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Security review stalls Explorer

Better late--and secure--than never. That's Microsoft's new attitude toward Internet Explorer 4.0.

Better late--and secure--than never.

Microsoft (MSFT) is pushing back the public beta test of Internet Explorer 4.0 again. Most recently, the "platform preview release" of Internet Explorer 4.0 was due out by the end of the month. Today, officials said it would be about two weeks before the preview code sees the light of day.

According to Dave Fester, lead product manager for the browser, Microsoft delayed the public beta testing of Explorer 4.0 to complete a "sweeping review" for potential security holes. Microsoft postponed the preview release of Explorer 4.0 once before so that it could search for holes like the ones founds in Explorer 3.0 throughout March.

Today, a company spokeswoman said the security review took longer than expected.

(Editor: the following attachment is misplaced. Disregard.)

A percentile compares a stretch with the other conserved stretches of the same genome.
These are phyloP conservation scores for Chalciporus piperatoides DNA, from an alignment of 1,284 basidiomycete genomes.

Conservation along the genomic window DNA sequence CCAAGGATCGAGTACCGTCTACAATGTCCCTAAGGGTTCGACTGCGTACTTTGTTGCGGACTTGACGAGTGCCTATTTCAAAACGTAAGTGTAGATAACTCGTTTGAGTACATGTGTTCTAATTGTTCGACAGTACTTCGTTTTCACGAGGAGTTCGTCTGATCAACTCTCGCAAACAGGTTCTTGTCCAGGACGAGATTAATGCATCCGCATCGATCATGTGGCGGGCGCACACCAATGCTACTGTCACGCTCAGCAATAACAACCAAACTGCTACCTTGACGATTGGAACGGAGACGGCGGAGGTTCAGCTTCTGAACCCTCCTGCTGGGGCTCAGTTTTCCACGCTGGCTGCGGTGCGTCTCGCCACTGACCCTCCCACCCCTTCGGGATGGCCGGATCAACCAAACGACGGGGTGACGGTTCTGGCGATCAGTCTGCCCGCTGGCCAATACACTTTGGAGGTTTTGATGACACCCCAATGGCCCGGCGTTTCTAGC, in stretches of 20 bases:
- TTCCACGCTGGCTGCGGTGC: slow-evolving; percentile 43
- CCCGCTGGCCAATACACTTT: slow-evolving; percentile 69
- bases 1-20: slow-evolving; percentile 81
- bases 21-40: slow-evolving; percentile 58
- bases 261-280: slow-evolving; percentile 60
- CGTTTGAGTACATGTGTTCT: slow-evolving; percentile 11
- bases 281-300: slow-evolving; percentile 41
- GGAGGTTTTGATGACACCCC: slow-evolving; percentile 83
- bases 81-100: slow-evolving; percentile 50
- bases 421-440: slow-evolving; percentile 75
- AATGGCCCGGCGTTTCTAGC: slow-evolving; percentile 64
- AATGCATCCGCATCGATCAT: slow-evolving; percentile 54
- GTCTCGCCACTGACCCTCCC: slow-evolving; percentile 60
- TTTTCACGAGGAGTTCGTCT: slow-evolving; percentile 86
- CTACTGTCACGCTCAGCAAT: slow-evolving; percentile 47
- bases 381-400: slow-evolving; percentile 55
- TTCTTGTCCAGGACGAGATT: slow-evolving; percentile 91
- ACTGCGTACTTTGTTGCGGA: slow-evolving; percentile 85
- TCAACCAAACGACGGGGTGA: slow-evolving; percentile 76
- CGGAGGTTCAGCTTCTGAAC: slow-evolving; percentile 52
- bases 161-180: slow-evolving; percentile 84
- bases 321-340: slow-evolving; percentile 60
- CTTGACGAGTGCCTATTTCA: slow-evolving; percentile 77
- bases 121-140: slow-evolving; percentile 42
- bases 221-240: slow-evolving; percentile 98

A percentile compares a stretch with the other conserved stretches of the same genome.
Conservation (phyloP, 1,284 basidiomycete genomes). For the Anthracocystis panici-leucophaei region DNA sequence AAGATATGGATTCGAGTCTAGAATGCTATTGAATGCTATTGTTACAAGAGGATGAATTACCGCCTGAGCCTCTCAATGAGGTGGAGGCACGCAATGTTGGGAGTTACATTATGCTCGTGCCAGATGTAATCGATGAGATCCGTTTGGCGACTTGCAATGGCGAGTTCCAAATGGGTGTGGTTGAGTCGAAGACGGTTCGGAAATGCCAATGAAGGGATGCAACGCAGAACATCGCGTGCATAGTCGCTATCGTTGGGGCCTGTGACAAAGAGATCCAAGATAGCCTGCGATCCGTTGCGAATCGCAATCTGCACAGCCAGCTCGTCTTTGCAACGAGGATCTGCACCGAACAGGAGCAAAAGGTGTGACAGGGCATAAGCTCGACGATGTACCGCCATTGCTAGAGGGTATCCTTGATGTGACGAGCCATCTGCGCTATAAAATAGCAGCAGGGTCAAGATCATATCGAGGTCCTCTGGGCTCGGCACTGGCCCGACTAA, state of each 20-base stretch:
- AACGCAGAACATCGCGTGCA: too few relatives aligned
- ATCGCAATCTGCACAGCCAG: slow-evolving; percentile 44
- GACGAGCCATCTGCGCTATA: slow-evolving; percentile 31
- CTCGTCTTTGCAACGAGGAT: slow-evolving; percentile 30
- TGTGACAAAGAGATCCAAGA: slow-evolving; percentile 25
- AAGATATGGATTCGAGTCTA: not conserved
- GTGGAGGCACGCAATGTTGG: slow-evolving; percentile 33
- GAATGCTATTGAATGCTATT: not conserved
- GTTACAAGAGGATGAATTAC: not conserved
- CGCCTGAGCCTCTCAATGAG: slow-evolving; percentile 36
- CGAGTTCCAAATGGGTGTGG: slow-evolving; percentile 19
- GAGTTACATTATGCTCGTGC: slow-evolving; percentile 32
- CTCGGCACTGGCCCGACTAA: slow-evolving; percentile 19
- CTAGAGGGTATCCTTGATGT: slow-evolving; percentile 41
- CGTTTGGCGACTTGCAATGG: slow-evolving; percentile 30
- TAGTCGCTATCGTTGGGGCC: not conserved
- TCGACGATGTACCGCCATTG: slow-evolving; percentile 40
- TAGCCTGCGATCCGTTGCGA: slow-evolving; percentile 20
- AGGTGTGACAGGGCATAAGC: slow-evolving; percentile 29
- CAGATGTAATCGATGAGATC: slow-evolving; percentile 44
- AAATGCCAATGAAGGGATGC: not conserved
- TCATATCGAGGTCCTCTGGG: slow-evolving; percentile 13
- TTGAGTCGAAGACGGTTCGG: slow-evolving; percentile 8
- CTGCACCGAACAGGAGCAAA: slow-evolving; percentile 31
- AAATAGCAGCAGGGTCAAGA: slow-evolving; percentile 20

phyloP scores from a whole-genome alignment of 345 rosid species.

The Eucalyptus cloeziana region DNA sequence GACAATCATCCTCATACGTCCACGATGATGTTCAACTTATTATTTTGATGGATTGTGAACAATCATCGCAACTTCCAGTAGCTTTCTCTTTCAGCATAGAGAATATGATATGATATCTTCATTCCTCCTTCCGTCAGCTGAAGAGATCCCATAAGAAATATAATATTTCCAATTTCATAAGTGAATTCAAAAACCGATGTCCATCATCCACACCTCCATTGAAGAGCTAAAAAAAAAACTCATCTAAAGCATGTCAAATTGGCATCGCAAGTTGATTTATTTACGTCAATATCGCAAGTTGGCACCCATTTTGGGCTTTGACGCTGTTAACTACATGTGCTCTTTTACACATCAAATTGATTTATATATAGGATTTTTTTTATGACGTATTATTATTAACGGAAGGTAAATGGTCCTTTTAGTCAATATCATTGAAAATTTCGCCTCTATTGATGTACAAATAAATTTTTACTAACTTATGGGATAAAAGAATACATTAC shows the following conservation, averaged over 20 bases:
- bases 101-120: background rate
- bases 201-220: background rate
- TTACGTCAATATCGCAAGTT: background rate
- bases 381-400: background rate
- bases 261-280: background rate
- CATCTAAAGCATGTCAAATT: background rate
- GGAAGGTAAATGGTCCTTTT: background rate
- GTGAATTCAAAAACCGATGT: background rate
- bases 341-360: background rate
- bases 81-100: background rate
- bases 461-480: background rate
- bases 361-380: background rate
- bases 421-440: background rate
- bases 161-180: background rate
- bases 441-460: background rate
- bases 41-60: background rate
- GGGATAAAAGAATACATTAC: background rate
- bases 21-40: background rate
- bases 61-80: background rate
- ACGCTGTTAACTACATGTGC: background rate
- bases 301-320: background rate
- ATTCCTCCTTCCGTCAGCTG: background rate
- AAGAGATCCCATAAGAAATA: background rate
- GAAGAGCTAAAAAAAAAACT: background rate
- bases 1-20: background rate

Explorer 4.0 has been delayed several times before, though security concerns were not the cause. The browser is a radical overhaul of Explorer 3.0 that will blend browsing the Web and scanning a PC hard disk into one experience.

Microsoft began showing the browser publicly more than a year ago and originally hoped to release a beta version last October. But the company decided to postpone the release of the browser so that it could add Dynamic HTML, a technology that promises to make Web pages more interactive.

Limited groups of developers have been privately testing Explorer 4.0 since last year, but Microsoft has never released a public version. Although the public beta date for Explorer 4.0 has slipped, Microsoft still maintains that it will release the final version by midyear.